ASU KEDtalks foster 'conversations for the curious'

In these TED Talk-style videos, ASU faculty discuss advancements in science, humanities and the arts

A new series of lectures and educational videos is giving a platform to cutting-edge ASU research to help it stand out in a crowded field of innovations in the sciences and humanities.

ASU KEDtalks, which stands for Knowledge Enterprise Development talks, spotlight all the innovations and research at ASU, from scientific breakthroughs to advancements in the arts. 

The talks, which are recorded in front of a live audience at Arizona PBS and taped by ASU students, were launched in the fall of 2016 to highlight KED research. 

The videos are similar to TED Talks, the popular lectures by public intellectuals and academics published on YouTube and other platforms, but are all given by ASU faculty and researchers.

Sethuraman “Panch” Panchanathan, executive vice president of KED and chief research and innovation officer at ASU, said research and innovation at ASU has a positive impact on communities locally, nationally and internationally. 

"Often, we forget that research is driven by people just like us who are passionate about what they do and how they can make a difference in the world," Panchanathan said. "ASU KEDtalks shine a light on the people behind the research and their stories about why they do what they do."

The research the talks cover encompasses a variety of subjects such as the humanities, arts, health, science and technology. 

"At the university level, the colleges work together to solve problems for humanity by bringing all the inspirations together," Panchanathan said. 

The takeaway is that multidisciplinary approaches are often necessary to solve complicated issues. Panchanathan gave the example of providing universal clean water, a task he said would require cross-disciplinary research.

"In order to find real solutions, you would need to find people in engineering, science, policy, design and economics," Panchanathan said. "All of that would need to come together to find a sustainable solution for the provisioning of water."

He said KEDtalks serve as a mechanism to present ideas to a wider audience that may be unaware or unfamiliar with the research.

In addition to representing faculty research, Panchanathan said the KEDtalks will eventually also feature projects and research by ASU students. 

Meenakshi Wadhwa, professor at the School of Earth and Space Exploration and director of the Center for Meteorite Studies, said KEDtalks provide a window into the breadth of initiatives that ASU is involved with and are designed to be accessible to anyone interested in learning or broadening their horizons.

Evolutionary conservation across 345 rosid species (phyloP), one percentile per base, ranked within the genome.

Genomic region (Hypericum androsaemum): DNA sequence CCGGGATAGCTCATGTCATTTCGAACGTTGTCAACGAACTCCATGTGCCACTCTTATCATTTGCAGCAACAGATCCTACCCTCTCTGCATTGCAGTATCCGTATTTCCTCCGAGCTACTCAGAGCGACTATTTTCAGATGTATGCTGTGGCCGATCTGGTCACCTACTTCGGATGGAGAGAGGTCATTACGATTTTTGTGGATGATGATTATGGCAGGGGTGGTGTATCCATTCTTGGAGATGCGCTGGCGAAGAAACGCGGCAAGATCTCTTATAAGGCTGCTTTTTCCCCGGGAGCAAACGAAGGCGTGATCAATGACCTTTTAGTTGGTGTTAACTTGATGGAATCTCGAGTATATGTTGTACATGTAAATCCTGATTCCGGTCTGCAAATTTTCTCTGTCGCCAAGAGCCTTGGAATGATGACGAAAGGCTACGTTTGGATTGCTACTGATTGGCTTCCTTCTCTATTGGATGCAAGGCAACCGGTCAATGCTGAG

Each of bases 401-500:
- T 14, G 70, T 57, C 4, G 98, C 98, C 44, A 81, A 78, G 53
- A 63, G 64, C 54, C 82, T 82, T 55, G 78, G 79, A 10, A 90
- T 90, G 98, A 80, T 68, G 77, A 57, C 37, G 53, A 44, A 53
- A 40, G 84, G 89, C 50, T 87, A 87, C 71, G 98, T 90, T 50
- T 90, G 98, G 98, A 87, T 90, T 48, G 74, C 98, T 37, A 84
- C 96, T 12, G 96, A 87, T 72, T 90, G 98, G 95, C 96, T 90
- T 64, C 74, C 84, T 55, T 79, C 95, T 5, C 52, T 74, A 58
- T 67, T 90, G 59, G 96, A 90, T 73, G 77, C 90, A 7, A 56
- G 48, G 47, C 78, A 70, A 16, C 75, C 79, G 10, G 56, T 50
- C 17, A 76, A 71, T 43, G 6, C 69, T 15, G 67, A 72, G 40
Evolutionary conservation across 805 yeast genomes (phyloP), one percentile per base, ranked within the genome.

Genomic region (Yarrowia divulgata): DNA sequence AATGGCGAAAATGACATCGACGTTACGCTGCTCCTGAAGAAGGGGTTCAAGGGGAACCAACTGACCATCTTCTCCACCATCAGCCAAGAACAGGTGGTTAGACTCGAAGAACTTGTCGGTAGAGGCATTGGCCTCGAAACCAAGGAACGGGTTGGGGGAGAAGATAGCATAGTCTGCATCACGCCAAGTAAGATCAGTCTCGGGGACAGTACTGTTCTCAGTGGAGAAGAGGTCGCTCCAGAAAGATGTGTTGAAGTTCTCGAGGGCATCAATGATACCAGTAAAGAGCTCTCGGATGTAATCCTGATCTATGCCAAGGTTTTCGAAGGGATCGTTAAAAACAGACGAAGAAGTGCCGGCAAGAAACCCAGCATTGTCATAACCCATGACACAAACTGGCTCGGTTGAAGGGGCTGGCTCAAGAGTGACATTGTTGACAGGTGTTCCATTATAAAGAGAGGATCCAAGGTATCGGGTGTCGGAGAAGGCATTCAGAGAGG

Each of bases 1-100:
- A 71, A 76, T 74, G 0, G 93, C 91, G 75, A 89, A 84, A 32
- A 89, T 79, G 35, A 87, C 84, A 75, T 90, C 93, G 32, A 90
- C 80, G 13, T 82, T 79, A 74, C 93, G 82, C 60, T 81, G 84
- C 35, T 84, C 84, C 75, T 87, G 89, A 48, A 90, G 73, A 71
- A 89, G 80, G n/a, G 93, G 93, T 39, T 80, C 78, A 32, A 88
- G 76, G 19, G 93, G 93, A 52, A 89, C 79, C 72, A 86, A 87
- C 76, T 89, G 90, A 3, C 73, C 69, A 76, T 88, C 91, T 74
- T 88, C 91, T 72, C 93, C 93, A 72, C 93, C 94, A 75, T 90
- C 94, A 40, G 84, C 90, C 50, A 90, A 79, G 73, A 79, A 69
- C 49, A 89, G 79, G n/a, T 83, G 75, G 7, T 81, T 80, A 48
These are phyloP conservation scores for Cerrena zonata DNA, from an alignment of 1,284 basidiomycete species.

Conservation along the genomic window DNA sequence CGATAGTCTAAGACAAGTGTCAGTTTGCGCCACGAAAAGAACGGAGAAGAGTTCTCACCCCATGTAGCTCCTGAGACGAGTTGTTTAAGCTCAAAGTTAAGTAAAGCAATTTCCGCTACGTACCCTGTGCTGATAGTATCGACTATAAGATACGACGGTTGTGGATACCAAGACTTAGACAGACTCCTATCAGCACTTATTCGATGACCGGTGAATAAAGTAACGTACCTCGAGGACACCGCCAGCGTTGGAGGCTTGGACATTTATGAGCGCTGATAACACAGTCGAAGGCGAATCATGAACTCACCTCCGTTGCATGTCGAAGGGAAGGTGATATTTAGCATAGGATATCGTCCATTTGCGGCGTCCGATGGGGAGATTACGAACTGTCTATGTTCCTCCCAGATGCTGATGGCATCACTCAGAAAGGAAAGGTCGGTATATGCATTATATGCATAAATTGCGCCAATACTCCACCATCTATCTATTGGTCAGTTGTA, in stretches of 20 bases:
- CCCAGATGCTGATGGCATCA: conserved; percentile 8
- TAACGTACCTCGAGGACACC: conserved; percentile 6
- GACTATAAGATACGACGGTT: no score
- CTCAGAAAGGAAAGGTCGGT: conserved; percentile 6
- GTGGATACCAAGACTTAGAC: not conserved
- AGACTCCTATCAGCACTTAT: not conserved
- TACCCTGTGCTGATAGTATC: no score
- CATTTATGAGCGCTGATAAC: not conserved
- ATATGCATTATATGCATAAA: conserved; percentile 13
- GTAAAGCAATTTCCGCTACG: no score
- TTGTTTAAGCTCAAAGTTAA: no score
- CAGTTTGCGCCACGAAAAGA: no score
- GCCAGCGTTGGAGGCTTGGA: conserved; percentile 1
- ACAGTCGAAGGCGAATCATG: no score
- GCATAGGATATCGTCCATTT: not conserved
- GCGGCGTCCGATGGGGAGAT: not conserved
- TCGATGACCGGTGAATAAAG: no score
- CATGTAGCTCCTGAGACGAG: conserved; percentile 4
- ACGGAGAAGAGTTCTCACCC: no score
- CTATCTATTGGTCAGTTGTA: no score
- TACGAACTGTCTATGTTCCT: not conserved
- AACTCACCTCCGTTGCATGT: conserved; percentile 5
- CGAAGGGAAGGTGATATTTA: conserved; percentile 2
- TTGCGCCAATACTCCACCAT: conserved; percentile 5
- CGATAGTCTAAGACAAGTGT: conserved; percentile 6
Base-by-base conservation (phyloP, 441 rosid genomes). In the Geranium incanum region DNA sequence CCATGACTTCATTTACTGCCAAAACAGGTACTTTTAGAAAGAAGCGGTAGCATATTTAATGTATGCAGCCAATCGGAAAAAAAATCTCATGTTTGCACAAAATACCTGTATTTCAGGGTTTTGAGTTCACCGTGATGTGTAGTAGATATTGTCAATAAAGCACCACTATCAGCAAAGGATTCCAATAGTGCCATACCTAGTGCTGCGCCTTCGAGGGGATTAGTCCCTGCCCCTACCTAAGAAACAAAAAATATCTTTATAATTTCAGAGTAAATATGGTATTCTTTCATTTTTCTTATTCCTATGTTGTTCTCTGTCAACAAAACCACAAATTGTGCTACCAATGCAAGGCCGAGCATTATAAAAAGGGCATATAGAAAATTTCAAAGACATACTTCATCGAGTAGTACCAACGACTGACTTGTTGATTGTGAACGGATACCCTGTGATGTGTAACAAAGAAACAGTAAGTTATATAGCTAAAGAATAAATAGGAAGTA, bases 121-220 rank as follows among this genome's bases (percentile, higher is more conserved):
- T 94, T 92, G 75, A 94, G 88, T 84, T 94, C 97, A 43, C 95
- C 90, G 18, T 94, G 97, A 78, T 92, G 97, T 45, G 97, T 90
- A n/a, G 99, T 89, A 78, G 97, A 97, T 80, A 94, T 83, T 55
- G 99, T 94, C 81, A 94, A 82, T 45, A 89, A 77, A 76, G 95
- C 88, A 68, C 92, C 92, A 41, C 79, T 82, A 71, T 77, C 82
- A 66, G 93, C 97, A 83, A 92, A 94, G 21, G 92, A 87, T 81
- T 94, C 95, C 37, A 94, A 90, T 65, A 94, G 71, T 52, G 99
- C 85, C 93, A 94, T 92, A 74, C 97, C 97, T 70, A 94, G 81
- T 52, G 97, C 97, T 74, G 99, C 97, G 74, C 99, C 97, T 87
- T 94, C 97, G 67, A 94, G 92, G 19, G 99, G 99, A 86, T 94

"It allows students to learn about research programs and initiatives at ASU that they can potentially become involved in," Wadhwa said. "It allows faculty to reach students and to reach even beyond ASU to communicate the new and exciting developments in their field."

In her KEDtalk, Wadhwa discussed her project to create a precise timeline of the formation of the solar system, beginning around 4.6 billion years ago.

"This work really helps to define the context for everything else that followed, such as the formation of the planets and the origin of life on Earth, and sets the stage for a better understanding of the origin and evolution of our solar system,"  Wadhwa said. 

Wadhwa said the one message she hopes students will take away from her KEDtalk is that science is not an endeavor that is limited to a few researchers and scientists working in laboratories.

"Anyone and everyone who looks up at the night sky in wonder and is curious about the world around us is really a scientist at heart," Wadhwa said. "The ability to ask and endeavor to answer questions about the world we live in is a privilege that we have as human beings living on this wonderful planet in this amazing universe."

Adam Speck, an electrical engineering junior, said KEDtalks are a great way to highlight the extensive research at ASU, one of the country's largest research institutions.

"What interests me about KEDtalks is seeing how people create new and innovative ways to solve problems," Speck said. "It's always interesting to see what new concepts people bring up."

Speck said he hopes to see more student research and more students involved in KEDtalks in the future.

"While the professor or faculty may come up with the idea of a research study, most of the time, it's students who are actually the ones doing the research," Speck said. "I would actually find it more beneficial to see students leading KEDtalks because students are the ones who are leading the innovation of the future."



Reach the reporter at pthaung@asu.edu or follow @seaboiii on Twitter.

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